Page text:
Who could have predicted four years of treasury bond and MBS purchases by the Fed? After that ends housing prices fall down and go boom.

Posted by marcos on Oct. 15, 2013 @ 6:09 pm
Posted by Guest on Oct. 16, 2013 @ 9:47 am

get em while they're hot (and fucking up everything)

Posted by abcdef on Oct. 18, 2013 @ 9:52 am

It's way above it's 2007 high, so you might want to take a look at it.

Posted by anon on Oct. 18, 2013 @ 10:03 am

how many licks does it take....?

Posted by abcdefghijklmnopqr on Oct. 18, 2013 @ 10:16 am

can't live with it

can't live with.... well....

can't live with it

Posted by abcde on Oct. 18, 2013 @ 9:51 am

My 401K is now 20% higher than the 2007 high.

So Ben gets a big hug from me.

How about you?

Posted by anon on Oct. 18, 2013 @ 9:57 am

can we go for

fore!

Posted by abcdefghijklm on Oct. 18, 2013 @ 10:08 am
Posted by abcd on Oct. 18, 2013 @ 9:49 am

of chicago school "logic"

Posted by abc on Oct. 18, 2013 @ 9:48 am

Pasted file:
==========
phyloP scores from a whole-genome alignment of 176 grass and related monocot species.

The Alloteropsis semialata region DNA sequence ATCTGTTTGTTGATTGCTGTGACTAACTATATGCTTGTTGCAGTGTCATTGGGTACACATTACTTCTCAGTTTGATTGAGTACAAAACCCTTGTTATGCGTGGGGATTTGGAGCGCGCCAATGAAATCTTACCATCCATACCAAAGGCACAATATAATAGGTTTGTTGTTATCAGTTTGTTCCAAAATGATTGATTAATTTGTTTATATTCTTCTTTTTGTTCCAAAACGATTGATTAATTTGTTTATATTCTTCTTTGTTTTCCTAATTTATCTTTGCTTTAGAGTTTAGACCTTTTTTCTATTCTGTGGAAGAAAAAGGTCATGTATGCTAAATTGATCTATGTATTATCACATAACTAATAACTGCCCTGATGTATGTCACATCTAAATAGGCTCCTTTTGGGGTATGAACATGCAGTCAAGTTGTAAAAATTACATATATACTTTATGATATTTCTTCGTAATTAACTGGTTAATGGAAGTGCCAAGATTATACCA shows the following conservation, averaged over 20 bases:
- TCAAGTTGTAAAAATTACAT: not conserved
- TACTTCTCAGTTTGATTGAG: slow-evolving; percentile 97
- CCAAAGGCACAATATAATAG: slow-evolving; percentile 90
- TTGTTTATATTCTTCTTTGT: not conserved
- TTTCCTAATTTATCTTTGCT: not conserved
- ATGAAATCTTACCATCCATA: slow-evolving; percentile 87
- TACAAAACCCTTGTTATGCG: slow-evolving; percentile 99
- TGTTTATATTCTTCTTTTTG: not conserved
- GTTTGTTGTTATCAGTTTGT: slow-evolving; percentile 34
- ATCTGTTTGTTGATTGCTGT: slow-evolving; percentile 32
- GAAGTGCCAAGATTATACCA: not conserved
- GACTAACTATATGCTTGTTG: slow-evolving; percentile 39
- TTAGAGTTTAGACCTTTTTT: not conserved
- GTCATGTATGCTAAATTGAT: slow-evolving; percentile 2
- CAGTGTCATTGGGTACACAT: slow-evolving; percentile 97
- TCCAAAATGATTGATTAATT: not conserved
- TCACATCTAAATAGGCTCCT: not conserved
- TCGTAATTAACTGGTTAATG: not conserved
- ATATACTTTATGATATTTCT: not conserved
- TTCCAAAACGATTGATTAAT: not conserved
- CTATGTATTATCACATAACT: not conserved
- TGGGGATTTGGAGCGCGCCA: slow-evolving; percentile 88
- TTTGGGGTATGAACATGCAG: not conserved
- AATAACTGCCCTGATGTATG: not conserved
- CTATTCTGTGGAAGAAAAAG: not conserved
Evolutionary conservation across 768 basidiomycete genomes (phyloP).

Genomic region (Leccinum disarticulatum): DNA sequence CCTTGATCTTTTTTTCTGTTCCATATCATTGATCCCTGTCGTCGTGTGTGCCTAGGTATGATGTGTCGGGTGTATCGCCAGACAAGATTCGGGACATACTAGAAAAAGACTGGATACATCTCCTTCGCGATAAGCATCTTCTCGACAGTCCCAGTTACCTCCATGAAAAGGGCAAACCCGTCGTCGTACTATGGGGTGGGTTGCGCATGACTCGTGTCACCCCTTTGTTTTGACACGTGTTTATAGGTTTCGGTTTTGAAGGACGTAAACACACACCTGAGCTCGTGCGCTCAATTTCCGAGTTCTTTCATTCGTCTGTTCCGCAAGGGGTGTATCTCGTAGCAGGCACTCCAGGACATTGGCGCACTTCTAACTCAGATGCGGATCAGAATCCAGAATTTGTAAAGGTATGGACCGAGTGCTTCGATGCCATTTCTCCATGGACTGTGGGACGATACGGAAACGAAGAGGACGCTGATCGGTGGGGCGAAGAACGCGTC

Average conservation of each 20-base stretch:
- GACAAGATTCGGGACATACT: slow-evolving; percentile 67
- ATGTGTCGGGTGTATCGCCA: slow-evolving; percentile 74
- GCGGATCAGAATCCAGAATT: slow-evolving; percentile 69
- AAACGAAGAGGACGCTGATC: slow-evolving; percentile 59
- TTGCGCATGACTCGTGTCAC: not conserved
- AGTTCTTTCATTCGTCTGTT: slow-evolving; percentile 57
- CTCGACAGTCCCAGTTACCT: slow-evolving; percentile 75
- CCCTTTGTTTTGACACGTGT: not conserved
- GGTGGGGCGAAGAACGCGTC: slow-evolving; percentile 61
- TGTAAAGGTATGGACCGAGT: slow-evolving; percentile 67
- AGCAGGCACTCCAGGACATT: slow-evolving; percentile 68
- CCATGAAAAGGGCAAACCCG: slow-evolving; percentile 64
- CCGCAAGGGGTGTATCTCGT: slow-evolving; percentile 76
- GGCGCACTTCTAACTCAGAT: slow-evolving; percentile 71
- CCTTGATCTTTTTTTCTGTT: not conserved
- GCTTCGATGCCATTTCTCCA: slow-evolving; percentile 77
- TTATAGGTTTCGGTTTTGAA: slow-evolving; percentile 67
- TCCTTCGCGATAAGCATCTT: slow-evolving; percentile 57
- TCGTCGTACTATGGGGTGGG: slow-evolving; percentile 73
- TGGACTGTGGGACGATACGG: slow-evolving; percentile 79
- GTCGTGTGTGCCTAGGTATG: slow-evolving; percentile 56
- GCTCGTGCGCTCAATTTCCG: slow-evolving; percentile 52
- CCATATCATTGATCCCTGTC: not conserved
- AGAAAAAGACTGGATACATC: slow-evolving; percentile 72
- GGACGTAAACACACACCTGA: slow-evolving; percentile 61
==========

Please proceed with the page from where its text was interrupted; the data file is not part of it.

totally failed to predict the RE recovery. So he's scoring 50%.

SF RE is now at or above its 2007 high. In the end the bust will be seen to have bee a non-event, like the 1987 and 2000 stock market falls.

Patience rewards the prudent investor.

Posted by anon on Oct. 18, 2013 @ 9:56 am
Posted by abcdefghijklmn on Oct. 18, 2013 @ 10:10 am

the vast majority of the United States.

SF is one of the exceptions because of the tech gold rush. When Twitter fails, watch out.

Posted by Guest on Oct. 18, 2013 @ 10:16 am

this is simply a barricade against trolls

it is a signpost to indicate to the reader that other anonymous posters on this thread are beginning to purposely diminish the conversation into repetitive reactionary hyperbole, and/or petty, mean spirited personal attacks and irrelevant bickering

the barrier is put in place to signal that there is probably little point in reading more replies in the thread past this point

proceed at your own risk

Posted by bdi on Oct. 18, 2013 @ 10:28 am
Posted by lillipublicans on Oct. 18, 2013 @ 10:47 am
Posted by racer x on Oct. 18, 2013 @ 10:55 am
Posted by wxyz on Oct. 18, 2013 @ 9:43 am

I've learned a lot from him.

Posted by anon on Oct. 18, 2013 @ 9:53 am

the trolls on sfbg are so easy to manipulate